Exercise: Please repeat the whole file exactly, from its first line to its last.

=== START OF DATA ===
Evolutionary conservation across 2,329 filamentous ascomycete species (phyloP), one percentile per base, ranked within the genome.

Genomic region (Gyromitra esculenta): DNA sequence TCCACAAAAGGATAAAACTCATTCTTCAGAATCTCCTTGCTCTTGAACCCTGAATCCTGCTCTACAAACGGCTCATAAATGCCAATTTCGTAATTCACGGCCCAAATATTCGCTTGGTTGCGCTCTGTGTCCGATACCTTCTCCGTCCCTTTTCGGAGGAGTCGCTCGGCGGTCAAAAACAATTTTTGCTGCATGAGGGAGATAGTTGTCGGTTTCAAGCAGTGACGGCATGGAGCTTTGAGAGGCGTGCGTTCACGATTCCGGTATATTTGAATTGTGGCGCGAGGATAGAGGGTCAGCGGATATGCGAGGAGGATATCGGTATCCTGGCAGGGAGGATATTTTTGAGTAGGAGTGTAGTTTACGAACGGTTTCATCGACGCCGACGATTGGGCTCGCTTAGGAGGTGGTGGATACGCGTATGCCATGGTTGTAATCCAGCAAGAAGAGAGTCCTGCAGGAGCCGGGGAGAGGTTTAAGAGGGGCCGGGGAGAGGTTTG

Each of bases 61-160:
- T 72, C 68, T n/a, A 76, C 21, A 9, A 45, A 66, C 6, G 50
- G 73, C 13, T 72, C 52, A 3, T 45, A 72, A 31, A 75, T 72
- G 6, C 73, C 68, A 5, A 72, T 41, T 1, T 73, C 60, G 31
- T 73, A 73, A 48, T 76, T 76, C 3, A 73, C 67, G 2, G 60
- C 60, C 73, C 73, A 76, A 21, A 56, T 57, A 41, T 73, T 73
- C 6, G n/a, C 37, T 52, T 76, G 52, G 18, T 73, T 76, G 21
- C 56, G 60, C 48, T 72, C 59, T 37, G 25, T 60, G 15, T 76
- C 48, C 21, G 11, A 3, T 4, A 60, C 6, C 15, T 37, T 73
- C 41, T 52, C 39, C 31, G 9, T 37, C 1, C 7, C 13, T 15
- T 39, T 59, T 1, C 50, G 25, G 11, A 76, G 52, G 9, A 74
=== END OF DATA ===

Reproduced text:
Evolutionary conservation across 2,329 filamentous ascomycete species (phyloP), one percentile per base, ranked within the genome.

Genomic region (Gyromitra esculenta): DNA sequence TCCACAAAAGGATAAAACTCATTCTTCAGAATCTCCTTGCTCTTGAACCCTGAATCCTGCTCTACAAACGGCTCATAAATGCCAATTTCGTAATTCACGGCCCAAATATTCGCTTGGTTGCGCTCTGTGTCCGATACCTTCTCCGTCCCTTTTCGGAGGAGTCGCTCGGCGGTCAAAAACAATTTTTGCTGCATGAGGGAGATAGTTGTCGGTTTCAAGCAGTGACGGCATGGAGCTTTGAGAGGCGTGCGTTCACGATTCCGGTATATTTGAATTGTGGCGCGAGGATAGAGGGTCAGCGGATATGCGAGGAGGATATCGGTATCCTGGCAGGGAGGATATTTTTGAGTAGGAGTGTAGTTTACGAACGGTTTCATCGACGCCGACGATTGGGCTCGCTTAGGAGGTGGTGGATACGCGTATGCCATGGTTGTAATCCAGCAAGAAGAGAGTCCTGCAGGAGCCGGGGAGAGGTTTAAGAGGGGCCGGGGAGAGGTTTG

Each of bases 61-160:
- T 72, C 68, T n/a, A 76, C 21, A 9, A 45, A 66, C 6, G 50
- G 73, C 13, T 72, C 52, A 3, T 45, A 72, A 31, A 75, T 72
- G 6, C 73, C 68, A 5, A 72, T 41, T 1, T 73, C 60, G 31
- T 73, A 73, A 48, T 76, T 76, C 3, A 73, C 67, G 2, G 60
- C 60, C 73, C 73, A 76, A 21, A 56, T 57, A 41, T 73, T 73
- C 6, G n/a, C 37, T 52, T 76, G 52, G 18, T 73, T 76, G 21
- C 56, G 60, C 48, T 72, C 59, T 37, G 25, T 60, G 15, T 76
- C 48, C 21, G 11, A 3, T 4, A 60, C 6, C 15, T 37, T 73
- C 41, T 52, C 39, C 31, G 9, T 37, C 1, C 7, C 13, T 15
- T 39, T 59, T 1, C 50, G 25, G 11, A 76, G 52, G 9, A 74